2.3. Clinical Samples Handling

Blood samples were obtained from healthy donors and melanoma patients by venopuncture and standard handling procedures. 10 mL of blood was collected in heparinized tubes (BD Biosciences) and then centrifuged at 590 g for 15 min in room temperature to obtain plasma. All plasma samples were collected and divided into aliquots and frozen in −80°C until analyzed. Anonymous samples (marked only with ID number) were linked only to clinical-pathological data.

2.4. Melanoma Xenograft Model

In the xenograft model we use the primary melanoma culture 009mel which was developed from surgically resected tumor and was established and grown as previously described [32]. 3 × 106 009 melanoma cells were injected subcutaneously to the thigh of 7-8-week-old SCID-NOD mice to create human melanoma xenografts. Mice were monitored once weekly for tumor volume by caliper measurements. Tumor volume was calculated as (small diameter)2  × (large diameter)/2. Mice were sacrificed when showing a reduction of more than 20% in body weight or when tumor volumes reached 3800 mm3. For tumor excision experiments, 20 mice were used. When tumors reached a volume of 500 mm3, mice were randomized into 2 equal experimental groups, with one of them undergoing tumor excision (which was complete in 3 mice and partial in 7 mice) and the other sham surgery. All animal work was performed following approval of Sheba Medical Center IRB (861/2013).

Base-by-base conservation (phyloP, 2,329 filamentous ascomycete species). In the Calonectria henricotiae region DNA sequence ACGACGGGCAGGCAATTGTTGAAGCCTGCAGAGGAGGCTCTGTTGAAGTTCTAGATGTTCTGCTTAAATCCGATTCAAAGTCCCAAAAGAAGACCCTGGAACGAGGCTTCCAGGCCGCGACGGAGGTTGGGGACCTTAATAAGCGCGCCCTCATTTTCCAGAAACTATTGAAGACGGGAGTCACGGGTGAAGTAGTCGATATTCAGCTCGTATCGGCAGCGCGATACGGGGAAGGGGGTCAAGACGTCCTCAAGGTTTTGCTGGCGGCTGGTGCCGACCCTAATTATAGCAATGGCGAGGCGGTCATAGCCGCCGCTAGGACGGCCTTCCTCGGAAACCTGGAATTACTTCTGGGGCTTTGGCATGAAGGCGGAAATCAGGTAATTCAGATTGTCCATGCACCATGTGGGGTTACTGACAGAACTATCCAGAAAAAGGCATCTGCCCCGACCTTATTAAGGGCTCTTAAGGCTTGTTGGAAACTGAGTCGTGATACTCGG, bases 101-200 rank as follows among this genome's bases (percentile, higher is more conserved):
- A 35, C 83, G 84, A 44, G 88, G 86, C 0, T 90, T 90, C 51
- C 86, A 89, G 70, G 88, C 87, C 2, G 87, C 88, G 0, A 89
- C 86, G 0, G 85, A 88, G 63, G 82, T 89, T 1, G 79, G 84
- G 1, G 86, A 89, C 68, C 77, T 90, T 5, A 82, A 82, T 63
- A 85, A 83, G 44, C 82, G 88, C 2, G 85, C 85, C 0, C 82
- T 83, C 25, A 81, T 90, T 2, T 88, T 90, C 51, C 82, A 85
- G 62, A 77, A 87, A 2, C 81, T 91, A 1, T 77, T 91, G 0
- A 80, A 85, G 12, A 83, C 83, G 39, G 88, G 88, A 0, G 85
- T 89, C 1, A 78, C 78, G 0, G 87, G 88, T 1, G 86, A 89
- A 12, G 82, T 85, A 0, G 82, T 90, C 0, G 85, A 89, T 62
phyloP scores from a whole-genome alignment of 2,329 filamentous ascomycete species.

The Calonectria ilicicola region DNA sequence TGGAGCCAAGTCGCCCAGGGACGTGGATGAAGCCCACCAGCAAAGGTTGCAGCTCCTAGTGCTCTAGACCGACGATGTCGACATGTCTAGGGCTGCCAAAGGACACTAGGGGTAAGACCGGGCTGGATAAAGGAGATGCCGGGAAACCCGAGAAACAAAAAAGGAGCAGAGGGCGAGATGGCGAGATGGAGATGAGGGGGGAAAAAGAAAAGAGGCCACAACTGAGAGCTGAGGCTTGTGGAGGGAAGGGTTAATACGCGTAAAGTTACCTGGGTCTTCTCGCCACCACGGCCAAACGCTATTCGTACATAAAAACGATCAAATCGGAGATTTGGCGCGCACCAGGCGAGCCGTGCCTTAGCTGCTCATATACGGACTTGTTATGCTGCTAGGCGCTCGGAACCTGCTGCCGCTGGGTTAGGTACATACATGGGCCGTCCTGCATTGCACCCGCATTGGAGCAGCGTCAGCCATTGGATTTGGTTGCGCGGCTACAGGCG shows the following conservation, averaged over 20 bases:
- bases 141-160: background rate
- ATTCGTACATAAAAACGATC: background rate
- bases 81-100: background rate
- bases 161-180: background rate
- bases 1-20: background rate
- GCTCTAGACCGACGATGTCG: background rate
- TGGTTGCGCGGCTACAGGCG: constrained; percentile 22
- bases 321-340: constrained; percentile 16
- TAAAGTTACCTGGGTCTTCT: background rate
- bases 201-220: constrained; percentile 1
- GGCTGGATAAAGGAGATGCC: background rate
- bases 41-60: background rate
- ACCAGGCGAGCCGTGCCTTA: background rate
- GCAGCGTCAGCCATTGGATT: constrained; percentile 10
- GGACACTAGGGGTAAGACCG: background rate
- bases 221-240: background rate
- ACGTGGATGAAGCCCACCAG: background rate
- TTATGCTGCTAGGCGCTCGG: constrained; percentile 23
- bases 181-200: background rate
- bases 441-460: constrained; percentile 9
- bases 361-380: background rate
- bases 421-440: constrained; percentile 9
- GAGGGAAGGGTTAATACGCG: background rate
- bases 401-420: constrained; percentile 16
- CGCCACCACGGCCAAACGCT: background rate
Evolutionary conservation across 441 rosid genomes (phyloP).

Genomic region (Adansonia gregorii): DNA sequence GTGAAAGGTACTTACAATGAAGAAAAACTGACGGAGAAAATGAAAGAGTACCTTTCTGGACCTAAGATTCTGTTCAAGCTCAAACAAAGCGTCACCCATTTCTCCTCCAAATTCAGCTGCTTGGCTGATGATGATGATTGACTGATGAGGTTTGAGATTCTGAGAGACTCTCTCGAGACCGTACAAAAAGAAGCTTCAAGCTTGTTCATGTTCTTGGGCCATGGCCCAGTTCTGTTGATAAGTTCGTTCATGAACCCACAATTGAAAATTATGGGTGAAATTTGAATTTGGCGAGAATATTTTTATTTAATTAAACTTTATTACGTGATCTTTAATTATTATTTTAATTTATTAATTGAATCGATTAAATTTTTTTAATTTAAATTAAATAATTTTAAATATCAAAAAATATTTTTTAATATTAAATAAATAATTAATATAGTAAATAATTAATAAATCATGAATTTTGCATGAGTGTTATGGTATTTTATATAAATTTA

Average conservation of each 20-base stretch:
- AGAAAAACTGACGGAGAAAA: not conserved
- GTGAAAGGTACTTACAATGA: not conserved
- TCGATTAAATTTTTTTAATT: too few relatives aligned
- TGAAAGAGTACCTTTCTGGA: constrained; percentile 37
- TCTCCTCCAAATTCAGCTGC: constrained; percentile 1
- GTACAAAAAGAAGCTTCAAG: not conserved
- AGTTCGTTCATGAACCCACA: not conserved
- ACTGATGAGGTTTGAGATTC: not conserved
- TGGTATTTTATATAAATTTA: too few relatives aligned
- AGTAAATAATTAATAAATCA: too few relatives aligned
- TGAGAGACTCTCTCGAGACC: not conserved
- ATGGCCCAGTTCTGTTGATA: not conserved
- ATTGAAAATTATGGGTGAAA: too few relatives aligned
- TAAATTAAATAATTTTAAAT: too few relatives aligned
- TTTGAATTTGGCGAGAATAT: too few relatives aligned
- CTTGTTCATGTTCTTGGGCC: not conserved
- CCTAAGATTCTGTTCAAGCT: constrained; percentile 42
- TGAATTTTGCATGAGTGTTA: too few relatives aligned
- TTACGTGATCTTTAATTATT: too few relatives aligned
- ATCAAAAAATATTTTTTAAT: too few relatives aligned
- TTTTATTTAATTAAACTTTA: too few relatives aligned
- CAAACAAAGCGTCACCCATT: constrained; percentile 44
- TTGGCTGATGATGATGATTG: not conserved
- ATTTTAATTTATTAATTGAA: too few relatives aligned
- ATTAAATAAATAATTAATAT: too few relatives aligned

2.5. Mice Sera Samples